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Unlike other states, Fla. still bans food stamps for drug cons

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Some states recently have been moving to ease or eliminate restrictions on food stamps for people with drug convictions.

Florida isn’t one of them. It’s now one of a handful of states that still prohibits drug-felony ex-cons from getting help.

But its neighbor to the north is, reports Stateline, the Pew Charitable Trusts’ state policy blog.

Both states have Republican-controlled Legislatures and a Republican governor.

Earlier this year, Georgia removed its ban on drug felons receiving Supplemental Nutrition Assistance Program (SNAP) benefits, a program more commonly known as food stamps.

The feds enacted a blanket ban in 1996 as part of the ongoing war on drugs begun by President Richard Nixon in the 1970s. Food stamps are paid for by the federal government and administered by the states.

As Stateline explains, “It prohibits those convicted of felony drug crimes — but not other felonies — from receiving food stamps and cash assistance, but states have the option of relaxing those rules.”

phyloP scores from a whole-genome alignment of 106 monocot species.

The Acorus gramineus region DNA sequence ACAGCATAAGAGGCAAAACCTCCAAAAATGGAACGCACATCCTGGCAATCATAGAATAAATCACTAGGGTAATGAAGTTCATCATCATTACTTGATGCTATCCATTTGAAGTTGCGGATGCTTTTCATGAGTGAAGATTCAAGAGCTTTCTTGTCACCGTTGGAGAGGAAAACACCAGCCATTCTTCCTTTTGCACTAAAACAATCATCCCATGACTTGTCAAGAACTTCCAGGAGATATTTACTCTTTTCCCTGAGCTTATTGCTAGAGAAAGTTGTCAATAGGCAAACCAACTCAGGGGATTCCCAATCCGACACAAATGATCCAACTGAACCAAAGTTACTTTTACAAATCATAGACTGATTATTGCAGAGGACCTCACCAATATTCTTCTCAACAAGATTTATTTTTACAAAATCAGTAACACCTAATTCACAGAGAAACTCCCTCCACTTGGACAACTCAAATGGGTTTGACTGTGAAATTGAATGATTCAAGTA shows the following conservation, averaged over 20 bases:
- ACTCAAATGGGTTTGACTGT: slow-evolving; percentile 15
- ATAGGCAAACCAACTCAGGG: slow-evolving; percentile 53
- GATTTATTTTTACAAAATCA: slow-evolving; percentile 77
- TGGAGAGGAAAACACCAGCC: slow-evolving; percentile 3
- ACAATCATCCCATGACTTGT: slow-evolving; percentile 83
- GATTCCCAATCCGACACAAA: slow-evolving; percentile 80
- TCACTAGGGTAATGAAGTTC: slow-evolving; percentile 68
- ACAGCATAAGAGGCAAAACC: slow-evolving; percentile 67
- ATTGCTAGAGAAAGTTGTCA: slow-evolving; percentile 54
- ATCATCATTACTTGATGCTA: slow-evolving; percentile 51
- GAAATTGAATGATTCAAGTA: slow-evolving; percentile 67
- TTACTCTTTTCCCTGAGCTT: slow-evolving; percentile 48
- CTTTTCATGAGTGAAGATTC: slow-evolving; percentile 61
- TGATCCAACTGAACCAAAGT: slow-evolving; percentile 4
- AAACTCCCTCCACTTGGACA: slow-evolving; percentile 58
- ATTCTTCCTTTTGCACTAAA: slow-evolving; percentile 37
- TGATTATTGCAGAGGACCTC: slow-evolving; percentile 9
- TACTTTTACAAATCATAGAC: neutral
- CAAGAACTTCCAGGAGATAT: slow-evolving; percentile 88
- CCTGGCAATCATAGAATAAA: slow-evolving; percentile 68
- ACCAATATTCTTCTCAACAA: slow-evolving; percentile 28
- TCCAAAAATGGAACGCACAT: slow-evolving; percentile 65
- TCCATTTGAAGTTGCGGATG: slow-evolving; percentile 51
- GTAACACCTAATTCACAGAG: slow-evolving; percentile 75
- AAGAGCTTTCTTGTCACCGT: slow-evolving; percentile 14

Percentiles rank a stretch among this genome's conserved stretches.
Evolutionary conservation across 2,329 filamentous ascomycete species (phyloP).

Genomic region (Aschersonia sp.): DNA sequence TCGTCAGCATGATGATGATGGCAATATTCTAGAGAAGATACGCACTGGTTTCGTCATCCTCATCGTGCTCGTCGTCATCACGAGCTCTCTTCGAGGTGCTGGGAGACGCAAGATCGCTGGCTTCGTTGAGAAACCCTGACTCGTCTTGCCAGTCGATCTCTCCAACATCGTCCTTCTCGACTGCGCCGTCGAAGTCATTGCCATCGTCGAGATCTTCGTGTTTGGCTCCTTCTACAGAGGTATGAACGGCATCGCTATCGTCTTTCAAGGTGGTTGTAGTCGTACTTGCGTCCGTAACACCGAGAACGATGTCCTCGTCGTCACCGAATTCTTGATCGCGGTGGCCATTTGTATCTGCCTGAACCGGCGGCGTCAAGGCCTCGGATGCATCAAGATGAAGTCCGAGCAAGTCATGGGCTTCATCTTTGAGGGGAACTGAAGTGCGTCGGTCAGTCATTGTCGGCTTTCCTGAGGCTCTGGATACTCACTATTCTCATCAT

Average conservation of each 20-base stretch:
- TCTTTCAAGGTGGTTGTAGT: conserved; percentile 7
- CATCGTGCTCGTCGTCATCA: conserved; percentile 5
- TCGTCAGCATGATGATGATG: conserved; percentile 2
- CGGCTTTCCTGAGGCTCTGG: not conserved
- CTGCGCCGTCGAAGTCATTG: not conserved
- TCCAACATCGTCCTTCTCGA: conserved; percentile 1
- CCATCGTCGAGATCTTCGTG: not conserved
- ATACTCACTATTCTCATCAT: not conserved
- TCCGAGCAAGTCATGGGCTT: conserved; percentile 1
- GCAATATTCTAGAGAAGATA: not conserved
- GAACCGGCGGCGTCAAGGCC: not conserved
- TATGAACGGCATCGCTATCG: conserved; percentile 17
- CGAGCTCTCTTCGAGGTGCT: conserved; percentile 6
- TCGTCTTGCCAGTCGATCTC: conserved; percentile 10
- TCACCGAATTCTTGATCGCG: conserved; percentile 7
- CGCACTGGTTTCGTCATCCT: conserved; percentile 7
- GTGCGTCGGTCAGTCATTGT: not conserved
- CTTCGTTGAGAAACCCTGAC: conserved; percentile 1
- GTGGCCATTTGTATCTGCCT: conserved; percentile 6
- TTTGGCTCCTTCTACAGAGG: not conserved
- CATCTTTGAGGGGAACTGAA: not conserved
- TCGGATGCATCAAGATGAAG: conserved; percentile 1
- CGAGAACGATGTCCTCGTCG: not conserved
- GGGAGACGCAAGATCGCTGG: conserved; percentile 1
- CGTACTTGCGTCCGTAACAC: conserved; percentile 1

Florida and six other states — Arizona, Indiana, Mississippi, Nebraska, South Carolina and West Virginia — “still have full bans on drug felons receiving food stamps,” the blog reported.

Indeed, especially with the easing of the recession, the Sunshine State has made it harder to get benefits. The state restored its work requirements earlier this year.

A four-person family, for example, has to have “net monthly income” of $2,021 — the poverty line — to qualify.

Benefits don’t come in the form of paper stamps anymore, but through a plastic EBT (electronic benefit transfer) card, used as a debit card.

Estimates for the last fiscal year, which ended June 30, show almost 3.7 million Floridians at one time received food stamps or some other form of “food assistance” from the Department of Children and Families.

Before joining Florida Politics, journalist and attorney James Rosica was state government reporter for The Tampa Tribune. He attended journalism school in Washington, D.C., working at dailies and weekly papers in Philadelphia after graduation. Rosica joined the Tallahassee Democrat in 1997, later moving to the courts beat, where he reported on the 2000 presidential recount. In 2005, Rosica left journalism to attend law school in Philadelphia, afterwards working part time for a public-interest law firm. Returning to writing, he covered three legislative sessions in Tallahassee for The Associated Press, before joining the Tribune’s re-opened Tallahassee bureau in 2013. He can be reached at jim@floridapolitics.com.

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